To see a few common symptoms of Neural Developmental Delays due to retained reflexes, please click on the blue boxes to the top right of this page.
You may recognise some of these symptoms in the home, classroom, the workplace, in sports and the performing arts. Clearing the reflexes, many of these symptoms can disappear and expected milestones can be achieved.
These are a few examples that can affect late development of the reflexes:
- Inherited challenges
- Shock / trauma / stress / drug / alcohol abuse during pregnancy
- Neglected / abandoned children
- Child abuse during the Early Years
- Stressful environment
- Babies left to cry for long periods
- Put into baby walkers too early
- Left in baby seats for long periods
- Birth by caesarean section
- Damage to the brain from birth or in utero
- Premature babies
- Disabled babies and children
- Lack of supervised ‘tummy time’
- Did not crawl at all or for long enough
- Bottom shufflers
- Weak core muscles
- Not enough vestibular stimulation before and after birth
- Illness in the mother while pregnant
- Cerebral Palsy
- Foetal Alcohol Syndrome
- Heavy metal toxicity
- Recurring infections i.e ears, allergies
- Physical disabilities
- Poor nutrition
Can the reflexes be improved for any age group and any ability?
Yes, the Rhythmic Movement Training programme is an outstanding technique to help develop and integrate any late reflexes for any age and any ability. Adults and children with severe disabilities greatly benefit from these movements as many may not have been able to stimulate the reflexes naturally because of illness, lack of movement during their Early Years or from damage to the brain or from the various reasons stated above.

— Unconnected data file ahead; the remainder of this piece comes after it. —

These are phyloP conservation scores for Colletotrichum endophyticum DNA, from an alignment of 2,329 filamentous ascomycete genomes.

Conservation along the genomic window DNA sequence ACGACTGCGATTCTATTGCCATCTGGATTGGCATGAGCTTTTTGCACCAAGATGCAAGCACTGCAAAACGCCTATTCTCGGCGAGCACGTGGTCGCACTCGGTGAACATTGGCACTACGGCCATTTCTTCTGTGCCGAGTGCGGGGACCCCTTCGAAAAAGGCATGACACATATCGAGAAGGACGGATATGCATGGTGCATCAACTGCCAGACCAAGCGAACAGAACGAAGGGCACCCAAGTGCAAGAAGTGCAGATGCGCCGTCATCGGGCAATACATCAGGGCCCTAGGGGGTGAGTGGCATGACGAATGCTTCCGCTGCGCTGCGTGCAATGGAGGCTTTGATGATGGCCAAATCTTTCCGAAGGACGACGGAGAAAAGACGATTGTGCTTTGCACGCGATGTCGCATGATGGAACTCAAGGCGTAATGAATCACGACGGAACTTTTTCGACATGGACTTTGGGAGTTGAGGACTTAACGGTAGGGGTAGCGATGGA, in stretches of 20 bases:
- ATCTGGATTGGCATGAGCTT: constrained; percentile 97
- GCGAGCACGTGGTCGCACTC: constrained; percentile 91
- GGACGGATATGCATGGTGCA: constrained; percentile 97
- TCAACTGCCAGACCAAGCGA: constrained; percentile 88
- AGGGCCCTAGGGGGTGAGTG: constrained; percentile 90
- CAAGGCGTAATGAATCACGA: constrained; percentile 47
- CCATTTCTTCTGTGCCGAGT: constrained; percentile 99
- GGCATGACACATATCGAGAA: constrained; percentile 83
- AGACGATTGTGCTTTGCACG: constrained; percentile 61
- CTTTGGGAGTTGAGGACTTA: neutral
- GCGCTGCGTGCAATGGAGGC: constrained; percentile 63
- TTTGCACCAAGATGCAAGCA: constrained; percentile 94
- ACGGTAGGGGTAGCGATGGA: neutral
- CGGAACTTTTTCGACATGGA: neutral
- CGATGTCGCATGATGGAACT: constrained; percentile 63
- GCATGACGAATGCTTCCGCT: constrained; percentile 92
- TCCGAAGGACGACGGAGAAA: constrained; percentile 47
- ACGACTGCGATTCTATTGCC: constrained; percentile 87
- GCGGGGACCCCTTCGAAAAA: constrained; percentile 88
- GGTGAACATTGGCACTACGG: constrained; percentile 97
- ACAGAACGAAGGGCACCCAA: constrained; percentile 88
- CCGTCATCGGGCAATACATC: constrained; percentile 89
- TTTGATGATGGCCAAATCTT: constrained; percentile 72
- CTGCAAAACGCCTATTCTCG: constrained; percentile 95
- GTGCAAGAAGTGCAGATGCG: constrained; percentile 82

Where can Rhythmic Movement Training be used?
- Nursery schools
- Schools, Colleges, Universities
- Pupil Referral Units
- Educational Psychologists
- Child Development Centres
- Neural Occupational Therapists
- Mental Health Practitioners
- Business People
- Sports People
- Prison Service
- Social Care Workers
Areas of the brain that can be developed naturally using RMT
- The Cerebellum
- The Basal Ganglia
- The Reticular Activating System
- The Limbic System
- The Neocortex
- The Prefrontal Cortex
I was trained by Dr Harald Blomberg, the developer of RMT. He is a Swedish psychiatrist and has been researching and working with the reflexes very successfully with children and adults for over 25 years. www.haraldblomberg.com
Moira Dempsey, who I have also been trained by, runs Rhythmic Movement Training International from Australia and America. Moira worked with Dr Blomberg helping to develop RMT.
The International website: www.rhythmicmovement.org